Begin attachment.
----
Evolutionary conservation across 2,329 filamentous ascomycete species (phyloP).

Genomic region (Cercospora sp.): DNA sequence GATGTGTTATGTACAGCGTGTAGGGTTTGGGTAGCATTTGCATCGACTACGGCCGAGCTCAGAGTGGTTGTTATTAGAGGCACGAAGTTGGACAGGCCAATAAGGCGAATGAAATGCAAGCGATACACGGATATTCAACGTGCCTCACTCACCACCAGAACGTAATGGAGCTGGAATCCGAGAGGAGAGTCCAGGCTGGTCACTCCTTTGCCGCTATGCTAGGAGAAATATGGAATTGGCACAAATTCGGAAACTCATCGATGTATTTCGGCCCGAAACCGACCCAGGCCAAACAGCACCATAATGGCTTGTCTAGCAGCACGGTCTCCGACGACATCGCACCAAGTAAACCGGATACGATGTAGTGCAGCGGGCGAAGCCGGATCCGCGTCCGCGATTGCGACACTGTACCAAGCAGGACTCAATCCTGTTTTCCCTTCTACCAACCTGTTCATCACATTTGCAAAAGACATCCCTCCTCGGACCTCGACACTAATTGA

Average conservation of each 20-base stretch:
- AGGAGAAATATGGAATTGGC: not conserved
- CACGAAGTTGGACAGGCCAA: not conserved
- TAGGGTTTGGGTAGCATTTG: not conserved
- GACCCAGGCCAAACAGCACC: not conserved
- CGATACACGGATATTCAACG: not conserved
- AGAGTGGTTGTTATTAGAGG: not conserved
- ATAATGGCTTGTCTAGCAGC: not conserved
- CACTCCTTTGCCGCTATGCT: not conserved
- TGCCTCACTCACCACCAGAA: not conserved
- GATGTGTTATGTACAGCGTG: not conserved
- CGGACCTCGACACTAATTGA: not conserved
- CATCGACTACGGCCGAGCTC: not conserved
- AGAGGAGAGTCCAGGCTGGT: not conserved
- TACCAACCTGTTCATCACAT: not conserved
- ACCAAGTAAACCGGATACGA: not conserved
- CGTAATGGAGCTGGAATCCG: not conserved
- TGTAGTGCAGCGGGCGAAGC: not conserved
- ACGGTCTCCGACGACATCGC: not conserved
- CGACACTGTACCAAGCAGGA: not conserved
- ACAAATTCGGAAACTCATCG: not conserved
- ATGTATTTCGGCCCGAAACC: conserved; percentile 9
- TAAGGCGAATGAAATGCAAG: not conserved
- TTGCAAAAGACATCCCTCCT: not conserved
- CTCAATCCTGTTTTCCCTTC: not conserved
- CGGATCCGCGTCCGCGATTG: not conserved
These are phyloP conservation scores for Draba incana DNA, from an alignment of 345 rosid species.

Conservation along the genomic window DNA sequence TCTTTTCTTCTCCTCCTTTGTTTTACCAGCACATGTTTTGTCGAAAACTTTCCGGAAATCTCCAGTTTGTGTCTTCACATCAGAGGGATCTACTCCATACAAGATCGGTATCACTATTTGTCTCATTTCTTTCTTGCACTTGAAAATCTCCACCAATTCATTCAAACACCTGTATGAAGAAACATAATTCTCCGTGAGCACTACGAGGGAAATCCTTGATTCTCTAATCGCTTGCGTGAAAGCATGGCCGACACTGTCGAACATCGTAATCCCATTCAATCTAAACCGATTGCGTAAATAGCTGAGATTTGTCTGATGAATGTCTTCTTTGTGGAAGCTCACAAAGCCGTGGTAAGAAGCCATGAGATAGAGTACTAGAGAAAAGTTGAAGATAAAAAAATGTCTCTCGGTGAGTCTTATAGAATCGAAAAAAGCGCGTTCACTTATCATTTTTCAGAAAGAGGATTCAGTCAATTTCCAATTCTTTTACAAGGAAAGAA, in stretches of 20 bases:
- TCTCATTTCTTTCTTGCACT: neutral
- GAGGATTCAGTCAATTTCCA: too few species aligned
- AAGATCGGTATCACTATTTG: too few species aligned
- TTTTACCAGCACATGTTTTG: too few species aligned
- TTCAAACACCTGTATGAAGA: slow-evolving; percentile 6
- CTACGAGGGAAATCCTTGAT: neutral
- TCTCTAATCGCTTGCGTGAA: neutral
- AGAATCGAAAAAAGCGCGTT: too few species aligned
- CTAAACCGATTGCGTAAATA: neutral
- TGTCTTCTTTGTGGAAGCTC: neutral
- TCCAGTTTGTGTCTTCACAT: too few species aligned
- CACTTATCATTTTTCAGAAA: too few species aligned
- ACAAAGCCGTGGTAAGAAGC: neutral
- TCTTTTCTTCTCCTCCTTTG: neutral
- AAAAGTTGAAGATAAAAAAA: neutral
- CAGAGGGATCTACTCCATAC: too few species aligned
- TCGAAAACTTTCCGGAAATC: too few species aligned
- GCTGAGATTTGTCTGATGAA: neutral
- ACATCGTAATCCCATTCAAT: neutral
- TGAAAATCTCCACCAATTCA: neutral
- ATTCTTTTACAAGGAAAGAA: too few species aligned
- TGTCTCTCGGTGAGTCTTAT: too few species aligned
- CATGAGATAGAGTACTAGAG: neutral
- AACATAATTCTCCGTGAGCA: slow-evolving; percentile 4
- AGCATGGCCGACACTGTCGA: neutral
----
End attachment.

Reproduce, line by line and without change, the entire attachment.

Evolutionary conservation across 2,329 filamentous ascomycete species (phyloP).

Genomic region (Cercospora sp.): DNA sequence GATGTGTTATGTACAGCGTGTAGGGTTTGGGTAGCATTTGCATCGACTACGGCCGAGCTCAGAGTGGTTGTTATTAGAGGCACGAAGTTGGACAGGCCAATAAGGCGAATGAAATGCAAGCGATACACGGATATTCAACGTGCCTCACTCACCACCAGAACGTAATGGAGCTGGAATCCGAGAGGAGAGTCCAGGCTGGTCACTCCTTTGCCGCTATGCTAGGAGAAATATGGAATTGGCACAAATTCGGAAACTCATCGATGTATTTCGGCCCGAAACCGACCCAGGCCAAACAGCACCATAATGGCTTGTCTAGCAGCACGGTCTCCGACGACATCGCACCAAGTAAACCGGATACGATGTAGTGCAGCGGGCGAAGCCGGATCCGCGTCCGCGATTGCGACACTGTACCAAGCAGGACTCAATCCTGTTTTCCCTTCTACCAACCTGTTCATCACATTTGCAAAAGACATCCCTCCTCGGACCTCGACACTAATTGA

Average conservation of each 20-base stretch:
- AGGAGAAATATGGAATTGGC: not conserved
- CACGAAGTTGGACAGGCCAA: not conserved
- TAGGGTTTGGGTAGCATTTG: not conserved
- GACCCAGGCCAAACAGCACC: not conserved
- CGATACACGGATATTCAACG: not conserved
- AGAGTGGTTGTTATTAGAGG: not conserved
- ATAATGGCTTGTCTAGCAGC: not conserved
- CACTCCTTTGCCGCTATGCT: not conserved
- TGCCTCACTCACCACCAGAA: not conserved
- GATGTGTTATGTACAGCGTG: not conserved
- CGGACCTCGACACTAATTGA: not conserved
- CATCGACTACGGCCGAGCTC: not conserved
- AGAGGAGAGTCCAGGCTGGT: not conserved
- TACCAACCTGTTCATCACAT: not conserved
- ACCAAGTAAACCGGATACGA: not conserved
- CGTAATGGAGCTGGAATCCG: not conserved
- TGTAGTGCAGCGGGCGAAGC: not conserved
- ACGGTCTCCGACGACATCGC: not conserved
- CGACACTGTACCAAGCAGGA: not conserved
- ACAAATTCGGAAACTCATCG: not conserved
- ATGTATTTCGGCCCGAAACC: conserved; percentile 9
- TAAGGCGAATGAAATGCAAG: not conserved
- TTGCAAAAGACATCCCTCCT: not conserved
- CTCAATCCTGTTTTCCCTTC: not conserved
- CGGATCCGCGTCCGCGATTG: not conserved
These are phyloP conservation scores for Draba incana DNA, from an alignment of 345 rosid species.

Conservation along the genomic window DNA sequence TCTTTTCTTCTCCTCCTTTGTTTTACCAGCACATGTTTTGTCGAAAACTTTCCGGAAATCTCCAGTTTGTGTCTTCACATCAGAGGGATCTACTCCATACAAGATCGGTATCACTATTTGTCTCATTTCTTTCTTGCACTTGAAAATCTCCACCAATTCATTCAAACACCTGTATGAAGAAACATAATTCTCCGTGAGCACTACGAGGGAAATCCTTGATTCTCTAATCGCTTGCGTGAAAGCATGGCCGACACTGTCGAACATCGTAATCCCATTCAATCTAAACCGATTGCGTAAATAGCTGAGATTTGTCTGATGAATGTCTTCTTTGTGGAAGCTCACAAAGCCGTGGTAAGAAGCCATGAGATAGAGTACTAGAGAAAAGTTGAAGATAAAAAAATGTCTCTCGGTGAGTCTTATAGAATCGAAAAAAGCGCGTTCACTTATCATTTTTCAGAAAGAGGATTCAGTCAATTTCCAATTCTTTTACAAGGAAAGAA, in stretches of 20 bases:
- TCTCATTTCTTTCTTGCACT: neutral
- GAGGATTCAGTCAATTTCCA: too few species aligned
- AAGATCGGTATCACTATTTG: too few species aligned
- TTTTACCAGCACATGTTTTG: too few species aligned
- TTCAAACACCTGTATGAAGA: slow-evolving; percentile 6
- CTACGAGGGAAATCCTTGAT: neutral
- TCTCTAATCGCTTGCGTGAA: neutral
- AGAATCGAAAAAAGCGCGTT: too few species aligned
- CTAAACCGATTGCGTAAATA: neutral
- TGTCTTCTTTGTGGAAGCTC: neutral
- TCCAGTTTGTGTCTTCACAT: too few species aligned
- CACTTATCATTTTTCAGAAA: too few species aligned
- ACAAAGCCGTGGTAAGAAGC: neutral
- TCTTTTCTTCTCCTCCTTTG: neutral
- AAAAGTTGAAGATAAAAAAA: neutral
- CAGAGGGATCTACTCCATAC: too few species aligned
- TCGAAAACTTTCCGGAAATC: too few species aligned
- GCTGAGATTTGTCTGATGAA: neutral
- ACATCGTAATCCCATTCAAT: neutral
- TGAAAATCTCCACCAATTCA: neutral
- ATTCTTTTACAAGGAAAGAA: too few species aligned
- TGTCTCTCGGTGAGTCTTAT: too few species aligned
- CATGAGATAGAGTACTAGAG: neutral
- AACATAATTCTCCGTGAGCA: slow-evolving; percentile 4
- AGCATGGCCGACACTGTCGA: neutral